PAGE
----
8:00 p.m. Personal time Time for recruits to engage in personal activities, such as writing letters, doing laundry, showering, or simply relaxing.
Recruits may also catch up on platoon duties during this time, such as barracks cleaning or wall locker organization.
9:00 p.m. Lights-out

Fire guard and charge of quarters

Every night, at least two recruits from the platoon must be awake at any given time, patrolling their barracks area, watching for fires, cleaning the barracks and watching for recruits attempting to leave the barracks area. They wake the next pair of recruits at the end of their one-hour shift. This duty is called fire guard.

Fire guard stems back to the days of wooden barracks and wood-burning stoves. The fire guard would watch the stoves to make sure that the barracks would not catch fire. Since open flames are not generally used to heat sleeping areas any longer, present-day fire guard during Basic Training is more an exercise in discipline than a practical necessity, although if the weather gets cold enough, some groups conducting overnight outdoor training will still use a kerosene "pot bellied" stove which must be watched to prevent accidental fires.

Charge of quarters, commonly called CQ, functions in a somewhat similar manner. CQ shifts rotate throughout the entire company, with just two recruits from the company staying awake per shift. The actual charge of quarters is the drill sergeant and the pair of recruits staying awake are the "runners", meaning that they perform tasks for the CQ. They perform some of the same duties as the fire guard shift. Only the CQ on duty is permitted to open the barracks doors and the runners must alert the CQ if someone else attempts to enter or leave the barracks.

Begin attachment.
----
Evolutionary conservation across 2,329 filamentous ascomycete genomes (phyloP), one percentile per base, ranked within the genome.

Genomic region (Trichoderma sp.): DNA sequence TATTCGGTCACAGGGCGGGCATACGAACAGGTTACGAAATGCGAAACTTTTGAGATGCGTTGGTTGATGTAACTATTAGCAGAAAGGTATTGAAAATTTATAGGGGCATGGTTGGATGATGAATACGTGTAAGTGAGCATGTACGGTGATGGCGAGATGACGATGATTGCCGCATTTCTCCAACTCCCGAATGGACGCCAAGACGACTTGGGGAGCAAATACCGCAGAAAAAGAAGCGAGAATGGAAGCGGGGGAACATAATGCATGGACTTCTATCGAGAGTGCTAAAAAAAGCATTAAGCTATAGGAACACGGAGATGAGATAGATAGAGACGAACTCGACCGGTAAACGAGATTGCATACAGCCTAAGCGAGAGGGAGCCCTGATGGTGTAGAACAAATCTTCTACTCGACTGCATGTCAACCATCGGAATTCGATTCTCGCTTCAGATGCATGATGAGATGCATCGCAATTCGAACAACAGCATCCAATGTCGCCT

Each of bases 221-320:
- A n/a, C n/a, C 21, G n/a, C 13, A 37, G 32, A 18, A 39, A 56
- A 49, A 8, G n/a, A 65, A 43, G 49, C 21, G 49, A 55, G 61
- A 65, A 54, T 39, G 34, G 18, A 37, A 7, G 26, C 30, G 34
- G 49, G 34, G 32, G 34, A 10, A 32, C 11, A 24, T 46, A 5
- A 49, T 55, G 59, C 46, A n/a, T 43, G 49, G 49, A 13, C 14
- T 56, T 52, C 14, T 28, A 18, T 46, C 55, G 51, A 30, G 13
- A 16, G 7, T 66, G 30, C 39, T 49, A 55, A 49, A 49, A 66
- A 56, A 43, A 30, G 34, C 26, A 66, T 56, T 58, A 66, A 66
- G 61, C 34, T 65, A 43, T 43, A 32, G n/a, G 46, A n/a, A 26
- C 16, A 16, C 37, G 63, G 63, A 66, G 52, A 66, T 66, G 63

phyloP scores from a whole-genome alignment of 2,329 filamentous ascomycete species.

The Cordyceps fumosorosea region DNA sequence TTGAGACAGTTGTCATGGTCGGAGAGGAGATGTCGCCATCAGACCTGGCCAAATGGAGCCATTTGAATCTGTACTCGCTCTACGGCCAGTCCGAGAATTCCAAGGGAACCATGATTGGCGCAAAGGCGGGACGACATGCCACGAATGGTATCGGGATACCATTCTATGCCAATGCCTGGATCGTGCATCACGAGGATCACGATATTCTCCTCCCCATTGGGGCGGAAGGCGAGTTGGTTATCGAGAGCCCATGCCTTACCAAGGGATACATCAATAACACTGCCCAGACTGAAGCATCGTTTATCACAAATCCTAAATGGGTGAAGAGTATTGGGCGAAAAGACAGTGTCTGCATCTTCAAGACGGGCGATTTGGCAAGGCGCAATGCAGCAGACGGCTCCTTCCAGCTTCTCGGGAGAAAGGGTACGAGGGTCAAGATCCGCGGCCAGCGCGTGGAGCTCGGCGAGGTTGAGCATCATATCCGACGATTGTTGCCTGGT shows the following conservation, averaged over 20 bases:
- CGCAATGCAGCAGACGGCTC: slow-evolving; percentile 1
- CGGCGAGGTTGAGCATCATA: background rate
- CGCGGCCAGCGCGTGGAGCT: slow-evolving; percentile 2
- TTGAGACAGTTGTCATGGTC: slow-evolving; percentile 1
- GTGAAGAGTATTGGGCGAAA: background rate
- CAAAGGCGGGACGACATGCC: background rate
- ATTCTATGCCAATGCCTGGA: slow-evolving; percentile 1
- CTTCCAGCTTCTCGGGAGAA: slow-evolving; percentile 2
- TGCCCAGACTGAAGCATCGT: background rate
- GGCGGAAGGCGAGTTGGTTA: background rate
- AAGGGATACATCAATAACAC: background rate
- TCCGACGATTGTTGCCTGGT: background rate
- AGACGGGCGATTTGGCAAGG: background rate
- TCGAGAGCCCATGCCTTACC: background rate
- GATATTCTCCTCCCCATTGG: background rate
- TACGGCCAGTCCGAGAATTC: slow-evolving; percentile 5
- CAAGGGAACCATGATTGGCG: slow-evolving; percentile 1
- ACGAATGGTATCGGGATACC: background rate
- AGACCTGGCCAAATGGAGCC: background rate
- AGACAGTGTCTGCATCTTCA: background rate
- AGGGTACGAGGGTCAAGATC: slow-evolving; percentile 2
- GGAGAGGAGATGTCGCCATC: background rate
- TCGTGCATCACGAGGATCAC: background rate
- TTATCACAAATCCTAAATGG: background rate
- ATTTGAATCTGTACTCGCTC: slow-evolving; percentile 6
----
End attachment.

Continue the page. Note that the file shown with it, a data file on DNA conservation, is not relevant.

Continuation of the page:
Hands-on training

For many hands-on instructional sessions, recruits are transported to other locations on-post that specialize in the given subject. For instance, a class on the use of the Claymore anti-personnel land mine is given at a location where a field is already set up with the appropriate props for the simulation, including fake claymores that recruits can practice on. Classes are also given in the use of the AT4 shoulder-fired anti-tank missile launcher. For this class, recruits are brought to a mock battlefield riddled with decommissioned tanks and other vehicles. Each recruit fires a trainer AT4 weapon, loaded with tracer ammunition, at various targets on the battlefield. For weaponry training that involves only the use of fake weapons, one real demonstration of the actual weapon is usually performed. For example, at claymore training one real claymore may be rigged and remotely detonated; and at AT4 training one recruit (usually the one with the highest rifle qualification score) is chosen to fire a live AT4.

Split training option

The Split Training Option (also known as STO or Split-Op) is an enlistment option available for Army National Guard and Army Reserve recruits. This program allows individuals to attend Basic Training during one summer, drill with their respective units once a month on weekends while attending school, and then attend Advance Individual Training after graduation. This enlistment option is popular among high school students who want to enlist right away while still attending school. [4]